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author = "Tang, {Shu Min} and Tiffany Lau and Rong, {Shi Song} and Seyhan Yazar and Chen, {Li Jia} and Mackey, {David A.} and Lucas, {Robyn M.} and Pang, {Chi Pui} and Yam, {Jason C.}",
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Vitamin D and its pathway genes in myopia : Systematic review and meta-analysis. / Tang, Shu Min; Lau, Tiffany; Rong, Shi Song; Yazar, Seyhan; Chen, Li Jia; Mackey, David A.; Lucas, Robyn M.; Pang, Chi Pui; Yam, Jason C.

In: British Journal of Ophthalmology, Vol. 103, No. 1, 01.01.2019, p. 8-17.

Research output: Contribution to journalReview article

TY - JOUR

T1 - Vitamin D and its pathway genes in myopia

T2 - Systematic review and meta-analysis

AU - Tang, Shu Min

AU - Lau, Tiffany

AU - Rong, Shi Song

AU - Yazar, Seyhan

AU - Chen, Li Jia

AU - Mackey, David A.

AU - Lucas, Robyn M.

AU - Pang, Chi Pui

AU - Yam, Jason C.

PY - 2019/1/1

Y1 - 2019/1/1

N2 - Objective: To conduct a systematic review and meta-analysis of the association of blood vitamin D (25-hydroxyvitamin D, 25(OH)D) concentration and vitamin D pathway genes with myopia. Methods: We searched the MEDLINE and EMBASE databases for studies published up to 29 January 2018. Cross-sectional or cohort studies which evaluated the blood 25(OH)D concentration, blood 25(OH)D3 concentration or vitamin D pathway genes, in relation to risk of myopia or refractive errors were included. Standard mean difference (SMD) of blood 25(OH)D concentrations between the myopia and non-myopia groups was calculated. The associations of blood 25(OH)D concentrations and polymorphisms in vitamin D pathway genes with myopia using summary ORs were evaluated. Results: We summarised seven studies involving 25 008 individuals in the meta-analysis. The myopia group had lower 25(OH)D concentration than the non-myopia group (SMD= '0.27 nmol/L, p=0.001). In the full analysis, the risk of myopia was inversely associated with blood 25(OH)D concentration after adjusting for sunlight exposure or time spent outdoors (adjusted odds ratio (AOR)=0.92 per 10 nmol/L, p<0.0001). However, the association was not statistically significant for the <18 years subgroup (AOR=0.91 per 10 nmol/L, p=0.13) and was significant only for 25(OH)D3 (likely to be mainly sunlight derived), but not total 25(OH)D (AOR=0.93 per 10 nmol/L, p=0.00007; AOR=0.91 per 10 nmol/L, p=0.15). We analysed four single nucleotide polymorphisms in the VDR gene from two studies; there was no significant association with myopia. Conclusions: Lower 25(OH)D is associated with increased risk of myopia; the lack of a genetic association suggests that 25(OH)D level may be acting as a proxy for time outdoors.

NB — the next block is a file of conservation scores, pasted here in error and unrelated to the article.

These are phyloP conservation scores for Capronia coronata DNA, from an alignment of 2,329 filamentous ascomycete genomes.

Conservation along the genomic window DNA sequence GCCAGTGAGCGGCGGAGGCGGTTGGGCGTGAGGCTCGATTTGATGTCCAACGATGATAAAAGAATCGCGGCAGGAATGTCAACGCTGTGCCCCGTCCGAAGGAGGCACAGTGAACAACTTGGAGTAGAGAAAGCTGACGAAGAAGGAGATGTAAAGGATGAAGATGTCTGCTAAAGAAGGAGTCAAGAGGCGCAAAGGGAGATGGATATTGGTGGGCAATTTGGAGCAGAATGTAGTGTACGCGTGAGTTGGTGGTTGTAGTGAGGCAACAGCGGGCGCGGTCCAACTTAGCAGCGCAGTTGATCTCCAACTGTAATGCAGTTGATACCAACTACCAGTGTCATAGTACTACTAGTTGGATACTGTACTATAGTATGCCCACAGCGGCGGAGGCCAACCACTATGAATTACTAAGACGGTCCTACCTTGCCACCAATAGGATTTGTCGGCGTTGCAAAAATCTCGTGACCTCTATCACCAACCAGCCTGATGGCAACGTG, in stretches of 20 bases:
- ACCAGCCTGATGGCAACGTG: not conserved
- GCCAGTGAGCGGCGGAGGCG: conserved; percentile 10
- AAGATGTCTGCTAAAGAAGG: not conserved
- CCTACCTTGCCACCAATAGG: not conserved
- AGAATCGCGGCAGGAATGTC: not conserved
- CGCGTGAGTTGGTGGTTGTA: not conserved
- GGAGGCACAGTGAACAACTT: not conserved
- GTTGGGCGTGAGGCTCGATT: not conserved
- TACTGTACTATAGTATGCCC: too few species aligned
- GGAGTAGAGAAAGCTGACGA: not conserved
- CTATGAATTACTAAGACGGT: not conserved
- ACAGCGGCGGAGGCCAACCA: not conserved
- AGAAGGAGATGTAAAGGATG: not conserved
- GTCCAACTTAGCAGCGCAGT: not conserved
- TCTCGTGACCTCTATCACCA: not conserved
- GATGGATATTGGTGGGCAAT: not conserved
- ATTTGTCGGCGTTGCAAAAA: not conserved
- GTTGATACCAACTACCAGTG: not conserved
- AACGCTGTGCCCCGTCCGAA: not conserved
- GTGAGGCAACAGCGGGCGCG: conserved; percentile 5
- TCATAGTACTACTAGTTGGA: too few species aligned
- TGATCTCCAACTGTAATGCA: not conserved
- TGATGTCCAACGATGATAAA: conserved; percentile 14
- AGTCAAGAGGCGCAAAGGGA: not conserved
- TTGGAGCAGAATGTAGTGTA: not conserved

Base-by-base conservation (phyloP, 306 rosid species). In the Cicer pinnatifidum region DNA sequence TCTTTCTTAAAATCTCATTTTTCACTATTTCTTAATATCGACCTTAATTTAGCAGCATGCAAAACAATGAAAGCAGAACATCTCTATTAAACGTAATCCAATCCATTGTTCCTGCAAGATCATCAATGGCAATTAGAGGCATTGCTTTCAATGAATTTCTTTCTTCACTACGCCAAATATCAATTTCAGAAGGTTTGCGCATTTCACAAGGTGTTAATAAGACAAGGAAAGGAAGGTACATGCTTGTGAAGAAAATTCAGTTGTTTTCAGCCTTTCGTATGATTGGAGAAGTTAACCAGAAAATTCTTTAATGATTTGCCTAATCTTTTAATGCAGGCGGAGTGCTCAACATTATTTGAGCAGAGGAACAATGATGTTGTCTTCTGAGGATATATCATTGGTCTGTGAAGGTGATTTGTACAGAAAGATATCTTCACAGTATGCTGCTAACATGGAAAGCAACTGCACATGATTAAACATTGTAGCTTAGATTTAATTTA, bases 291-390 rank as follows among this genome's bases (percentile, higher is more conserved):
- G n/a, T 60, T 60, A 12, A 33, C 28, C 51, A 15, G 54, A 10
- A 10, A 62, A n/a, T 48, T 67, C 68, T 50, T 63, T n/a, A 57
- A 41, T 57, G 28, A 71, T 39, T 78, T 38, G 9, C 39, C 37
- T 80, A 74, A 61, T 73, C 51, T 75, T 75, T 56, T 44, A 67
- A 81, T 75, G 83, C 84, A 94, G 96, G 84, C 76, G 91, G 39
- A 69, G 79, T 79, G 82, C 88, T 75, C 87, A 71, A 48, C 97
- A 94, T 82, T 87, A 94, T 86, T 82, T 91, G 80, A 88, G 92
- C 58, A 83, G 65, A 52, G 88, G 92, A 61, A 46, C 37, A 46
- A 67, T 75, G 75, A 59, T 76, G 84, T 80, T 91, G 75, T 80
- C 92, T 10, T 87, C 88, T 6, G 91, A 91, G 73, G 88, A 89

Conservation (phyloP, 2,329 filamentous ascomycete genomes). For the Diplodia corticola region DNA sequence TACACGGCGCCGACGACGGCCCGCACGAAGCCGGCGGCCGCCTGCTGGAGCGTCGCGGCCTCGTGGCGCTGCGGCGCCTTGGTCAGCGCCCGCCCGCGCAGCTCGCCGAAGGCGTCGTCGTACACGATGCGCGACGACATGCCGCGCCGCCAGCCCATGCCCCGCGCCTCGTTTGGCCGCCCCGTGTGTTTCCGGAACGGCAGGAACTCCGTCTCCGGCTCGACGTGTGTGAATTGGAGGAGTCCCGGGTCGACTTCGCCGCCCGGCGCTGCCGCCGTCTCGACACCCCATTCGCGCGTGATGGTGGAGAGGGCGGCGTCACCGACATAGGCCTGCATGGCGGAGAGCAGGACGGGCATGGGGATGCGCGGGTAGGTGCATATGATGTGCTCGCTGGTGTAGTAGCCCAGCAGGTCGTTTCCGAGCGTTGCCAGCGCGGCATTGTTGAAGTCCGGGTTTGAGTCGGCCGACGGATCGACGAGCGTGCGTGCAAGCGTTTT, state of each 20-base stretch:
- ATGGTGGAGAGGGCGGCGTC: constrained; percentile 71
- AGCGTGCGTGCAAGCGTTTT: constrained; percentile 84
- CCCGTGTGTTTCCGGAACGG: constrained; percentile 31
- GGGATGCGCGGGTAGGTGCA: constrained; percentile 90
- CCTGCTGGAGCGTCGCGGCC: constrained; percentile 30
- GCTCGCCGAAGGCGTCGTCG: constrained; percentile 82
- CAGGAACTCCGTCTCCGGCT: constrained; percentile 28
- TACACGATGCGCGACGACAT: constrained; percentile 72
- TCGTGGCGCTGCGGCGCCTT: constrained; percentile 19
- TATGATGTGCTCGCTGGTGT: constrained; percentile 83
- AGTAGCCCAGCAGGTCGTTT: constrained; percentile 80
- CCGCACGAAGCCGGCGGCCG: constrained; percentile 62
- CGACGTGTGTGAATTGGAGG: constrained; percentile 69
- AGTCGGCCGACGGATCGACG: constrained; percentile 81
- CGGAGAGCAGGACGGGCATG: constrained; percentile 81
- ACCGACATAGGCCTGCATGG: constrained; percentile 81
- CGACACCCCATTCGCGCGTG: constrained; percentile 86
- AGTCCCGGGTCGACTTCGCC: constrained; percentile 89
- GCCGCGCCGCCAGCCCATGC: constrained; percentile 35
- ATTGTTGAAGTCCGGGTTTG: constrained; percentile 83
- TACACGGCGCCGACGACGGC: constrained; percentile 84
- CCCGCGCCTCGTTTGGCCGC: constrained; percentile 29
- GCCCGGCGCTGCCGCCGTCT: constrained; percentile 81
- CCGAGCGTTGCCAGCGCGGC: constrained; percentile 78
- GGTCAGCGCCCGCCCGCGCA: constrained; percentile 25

AB - Objective: To conduct a systematic review and meta-analysis of the association of blood vitamin D (25-hydroxyvitamin D, 25(OH)D) concentration and vitamin D pathway genes with myopia. Methods: We searched the MEDLINE and EMBASE databases for studies published up to 29 January 2018. Cross-sectional or cohort studies which evaluated the blood 25(OH)D concentration, blood 25(OH)D3 concentration or vitamin D pathway genes, in relation to risk of myopia or refractive errors were included. Standard mean difference (SMD) of blood 25(OH)D concentrations between the myopia and non-myopia groups was calculated. The associations of blood 25(OH)D concentrations and polymorphisms in vitamin D pathway genes with myopia using summary ORs were evaluated. Results: We summarised seven studies involving 25 008 individuals in the meta-analysis. The myopia group had lower 25(OH)D concentration than the non-myopia group (SMD= '0.27 nmol/L, p=0.001). In the full analysis, the risk of myopia was inversely associated with blood 25(OH)D concentration after adjusting for sunlight exposure or time spent outdoors (adjusted odds ratio (AOR)=0.92 per 10 nmol/L, p<0.0001). However, the association was not statistically significant for the <18 years subgroup (AOR=0.91 per 10 nmol/L, p=0.13) and was significant only for 25(OH)D3 (likely to be mainly sunlight derived), but not total 25(OH)D (AOR=0.93 per 10 nmol/L, p=0.00007; AOR=0.91 per 10 nmol/L, p=0.15). We analysed four single nucleotide polymorphisms in the VDR gene from two studies; there was no significant association with myopia. Conclusions: Lower 25(OH)D is associated with increased risk of myopia; the lack of a genetic association suggests that 25(OH)D level may be acting as a proxy for time outdoors.

KW - genetics

KW - optics and refraction

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U2 - 10.1136/bjophthalmol-2018-312159

DO - 10.1136/bjophthalmol-2018-312159

M3 - Review article

VL - 103

SP - 8

EP - 17

JO - British Journal of Opthalmology

JF - British Journal of Opthalmology

SN - 0007-1161